If you follow our Facebook and Twitter feeds then you’ve got a leg up—you know all about the growing phishing epidemic. Well-worded emails from supposed IRS workers or company execs have mislead many a dutiful employee. We’ve warned about this scamming method in the past, and the widespread threat continues to morph.
The need for vigilance is vital. For while cybersecurity insurance could save you, circumstance is king. Your solid cybersecurity policy is just one piece of a comprehensive approach to protection. Here’s where being the boss means stepping up and taking care of business, from double-checking coverage limitations to educating employees. And we’re right here with you, ready to help. So are the IRS and others, offering tips and pointers galore, even establishing an awareness campaign. Let’s glean from their experience.
I Are Not the IRS
What to do if an employee receives a questionable email? Encourage them to pause and think, ask a supervisor’s opinion, and be ever wary. Even if the sender seems credible, they should just assume they’re being baited. A word of wisdom to business owners: to prevent legitimate requests from being stalled, set up a process by which identity can be confirmed, and share details with need-to-know employees.
One good plan deserves another. Encouraging executives to limit the scope and exposure of their personal data on social media and networking sites could be the wrench that ruins a phisher’s scheme. Add to that routine simulated phishing attacks and you’ll have a top-down awareness to be reckoned with.
But even though you’re on guard, the emails can still come. And when they seem to be from an entity like the IRS, special precaution is due. US-CERT has some great suggestions on how to handle:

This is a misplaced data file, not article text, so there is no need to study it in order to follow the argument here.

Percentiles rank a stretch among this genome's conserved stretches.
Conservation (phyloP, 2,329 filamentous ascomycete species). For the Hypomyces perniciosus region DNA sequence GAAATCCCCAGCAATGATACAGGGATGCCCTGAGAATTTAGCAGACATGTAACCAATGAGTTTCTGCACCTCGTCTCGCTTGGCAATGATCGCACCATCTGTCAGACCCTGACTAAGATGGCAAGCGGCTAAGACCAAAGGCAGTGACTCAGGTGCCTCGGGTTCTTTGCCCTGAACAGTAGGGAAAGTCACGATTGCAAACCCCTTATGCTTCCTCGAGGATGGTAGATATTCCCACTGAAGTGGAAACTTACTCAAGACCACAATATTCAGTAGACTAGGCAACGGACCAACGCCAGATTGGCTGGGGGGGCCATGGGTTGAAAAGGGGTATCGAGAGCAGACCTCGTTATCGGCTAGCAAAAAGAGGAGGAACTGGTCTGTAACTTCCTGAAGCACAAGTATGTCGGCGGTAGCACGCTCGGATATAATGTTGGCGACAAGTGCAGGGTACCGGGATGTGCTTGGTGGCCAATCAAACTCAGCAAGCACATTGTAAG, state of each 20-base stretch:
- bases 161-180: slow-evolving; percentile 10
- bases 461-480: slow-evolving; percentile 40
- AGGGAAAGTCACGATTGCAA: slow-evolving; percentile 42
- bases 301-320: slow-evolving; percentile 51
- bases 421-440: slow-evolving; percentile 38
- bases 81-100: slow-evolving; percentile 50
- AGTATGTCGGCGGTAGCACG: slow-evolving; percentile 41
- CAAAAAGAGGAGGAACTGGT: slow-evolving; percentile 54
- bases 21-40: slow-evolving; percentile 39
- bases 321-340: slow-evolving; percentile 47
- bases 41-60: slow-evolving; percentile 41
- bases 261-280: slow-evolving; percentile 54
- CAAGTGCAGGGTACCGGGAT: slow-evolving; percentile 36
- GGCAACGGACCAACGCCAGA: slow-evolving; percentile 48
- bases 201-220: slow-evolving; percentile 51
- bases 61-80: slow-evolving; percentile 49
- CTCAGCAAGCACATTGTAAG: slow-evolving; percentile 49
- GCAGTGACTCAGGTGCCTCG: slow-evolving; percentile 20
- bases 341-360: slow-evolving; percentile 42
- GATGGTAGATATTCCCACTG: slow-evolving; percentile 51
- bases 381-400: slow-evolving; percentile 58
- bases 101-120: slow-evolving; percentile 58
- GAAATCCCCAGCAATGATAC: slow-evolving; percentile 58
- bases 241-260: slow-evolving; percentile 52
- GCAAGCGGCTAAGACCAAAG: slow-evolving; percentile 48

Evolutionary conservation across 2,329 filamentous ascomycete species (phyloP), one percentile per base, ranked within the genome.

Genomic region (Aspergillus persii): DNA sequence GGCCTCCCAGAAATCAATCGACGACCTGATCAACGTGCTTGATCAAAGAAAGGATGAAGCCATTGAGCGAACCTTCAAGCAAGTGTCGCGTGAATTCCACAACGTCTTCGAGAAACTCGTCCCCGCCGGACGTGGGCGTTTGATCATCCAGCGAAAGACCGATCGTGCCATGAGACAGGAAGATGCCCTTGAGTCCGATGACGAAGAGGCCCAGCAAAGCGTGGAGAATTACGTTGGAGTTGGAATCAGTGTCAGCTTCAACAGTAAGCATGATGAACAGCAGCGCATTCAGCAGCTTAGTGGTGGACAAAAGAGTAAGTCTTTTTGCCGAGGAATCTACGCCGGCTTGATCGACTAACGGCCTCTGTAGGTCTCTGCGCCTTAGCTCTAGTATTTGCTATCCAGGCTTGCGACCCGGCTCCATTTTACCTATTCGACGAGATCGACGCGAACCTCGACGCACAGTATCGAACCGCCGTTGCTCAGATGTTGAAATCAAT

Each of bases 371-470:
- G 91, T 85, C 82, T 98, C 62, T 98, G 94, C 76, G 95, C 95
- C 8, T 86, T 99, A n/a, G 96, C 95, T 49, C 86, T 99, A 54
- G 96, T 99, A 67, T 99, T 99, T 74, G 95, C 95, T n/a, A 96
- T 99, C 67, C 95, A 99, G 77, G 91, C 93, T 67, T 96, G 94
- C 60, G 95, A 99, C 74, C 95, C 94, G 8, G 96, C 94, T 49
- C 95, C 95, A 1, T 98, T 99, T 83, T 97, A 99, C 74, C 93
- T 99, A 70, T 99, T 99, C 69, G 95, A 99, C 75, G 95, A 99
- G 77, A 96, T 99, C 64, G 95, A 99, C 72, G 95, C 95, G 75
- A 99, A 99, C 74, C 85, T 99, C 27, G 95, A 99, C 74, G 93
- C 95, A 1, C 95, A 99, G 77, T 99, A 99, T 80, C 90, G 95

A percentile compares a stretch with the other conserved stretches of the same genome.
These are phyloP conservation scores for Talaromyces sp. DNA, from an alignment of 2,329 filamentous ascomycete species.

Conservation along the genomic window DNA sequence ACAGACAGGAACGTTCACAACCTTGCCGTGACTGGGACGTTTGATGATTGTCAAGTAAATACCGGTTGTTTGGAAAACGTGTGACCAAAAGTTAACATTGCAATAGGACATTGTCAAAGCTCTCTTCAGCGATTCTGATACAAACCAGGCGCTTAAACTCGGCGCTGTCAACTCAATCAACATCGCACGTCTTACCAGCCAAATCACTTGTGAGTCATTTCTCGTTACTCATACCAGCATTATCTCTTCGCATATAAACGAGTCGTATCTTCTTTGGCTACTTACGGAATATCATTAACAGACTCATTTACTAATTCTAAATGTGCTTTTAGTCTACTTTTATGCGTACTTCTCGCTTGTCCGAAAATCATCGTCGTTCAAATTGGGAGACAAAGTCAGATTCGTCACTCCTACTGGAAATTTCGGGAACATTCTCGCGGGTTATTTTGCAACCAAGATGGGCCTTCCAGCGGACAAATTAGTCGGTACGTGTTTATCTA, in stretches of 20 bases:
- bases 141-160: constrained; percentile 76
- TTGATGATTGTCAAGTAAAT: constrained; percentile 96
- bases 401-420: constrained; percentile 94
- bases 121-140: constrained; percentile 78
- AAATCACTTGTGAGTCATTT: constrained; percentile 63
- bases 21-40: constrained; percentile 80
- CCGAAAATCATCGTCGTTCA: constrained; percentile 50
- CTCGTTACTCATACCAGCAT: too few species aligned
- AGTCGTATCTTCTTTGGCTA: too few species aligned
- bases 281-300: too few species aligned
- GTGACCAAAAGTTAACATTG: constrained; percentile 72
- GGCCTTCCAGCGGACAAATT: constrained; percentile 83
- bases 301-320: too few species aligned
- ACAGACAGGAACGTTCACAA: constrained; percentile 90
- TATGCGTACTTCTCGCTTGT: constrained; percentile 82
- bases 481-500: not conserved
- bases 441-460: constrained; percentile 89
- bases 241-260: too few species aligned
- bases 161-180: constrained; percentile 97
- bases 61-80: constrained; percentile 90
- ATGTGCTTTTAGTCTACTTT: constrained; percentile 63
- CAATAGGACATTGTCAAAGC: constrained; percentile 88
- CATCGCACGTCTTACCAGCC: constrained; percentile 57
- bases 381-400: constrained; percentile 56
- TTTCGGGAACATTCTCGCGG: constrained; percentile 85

- Suspicious Emails: If you read an email claiming to be from the IRS, do not reply or click on attachments and/or links. Forward the email as-is to email@example.com and then delete the original email.
- Phony Websites: If you find a website that claims to be the IRS and suspect it is fraudulent, send the URL of the suspicious site to firstname.lastname@example.org with subject line, “Suspicious website”.
Remember that the IRS is old-school, so even if the sender’s address and email body appear to be from the IRS, if you haven’t received snail-mail hardcopy, assume you’re being phished*—don’t divulge any information. Keeping in mind that taxes cannot be filed on any IRS site and that any announcements will be made via their official website should act as a first line of defense against email tax scams.
Train That Phisheye Lens
Being armed with facts is key, because the specific, sneaky wording used may sound legit, even urgent. That’s why we’re duty-bound to emphasize the importance of employee education and training. While there’s no silver bullet to quell the tide of phishing attacks, supplying staff with facts, figures and real-life examples will go far toward fostering awareness and instilling best practices. Business owners are also afforded an opportunity to mold company culture: information sharing and incident reporting should always be encouraged, never feared. Company executives: you and your managers set the tone. Develop procedures by which suspicious correspondences can be reported, and encourage employee involvement.
What to do if you think you’ve been duped? Above and beyond checking the cybersecurity infrastructure you already have in place, US-CERT shares a few must-do’s:
- Inform someone with authority and permissions to monitor accounts for unusual activity
- Follow above suggestions to report phishing to the IRS
- Change all relevant passwords
Filing a complaint with the Internet Crime Complaint Center (IC3) isn’t a bad idea either. And while it’s surely a stressful time, the interim following a successful phishing attack can be seen as a valuable, teachable moment.
It’s Your New Pain in the Bass
According to some experts, phishing is “cybercriminals’ next new favorite.” Basic facts of life in the cyber age, phishing and tax fraud affect individuals and businesses at an ever-increasing rate. So let’s use our combined knowledge this tax season to break the cybercrime cycle, making “security and protection just as important as receipts and deductions.” This is doable, and oh, so worth it.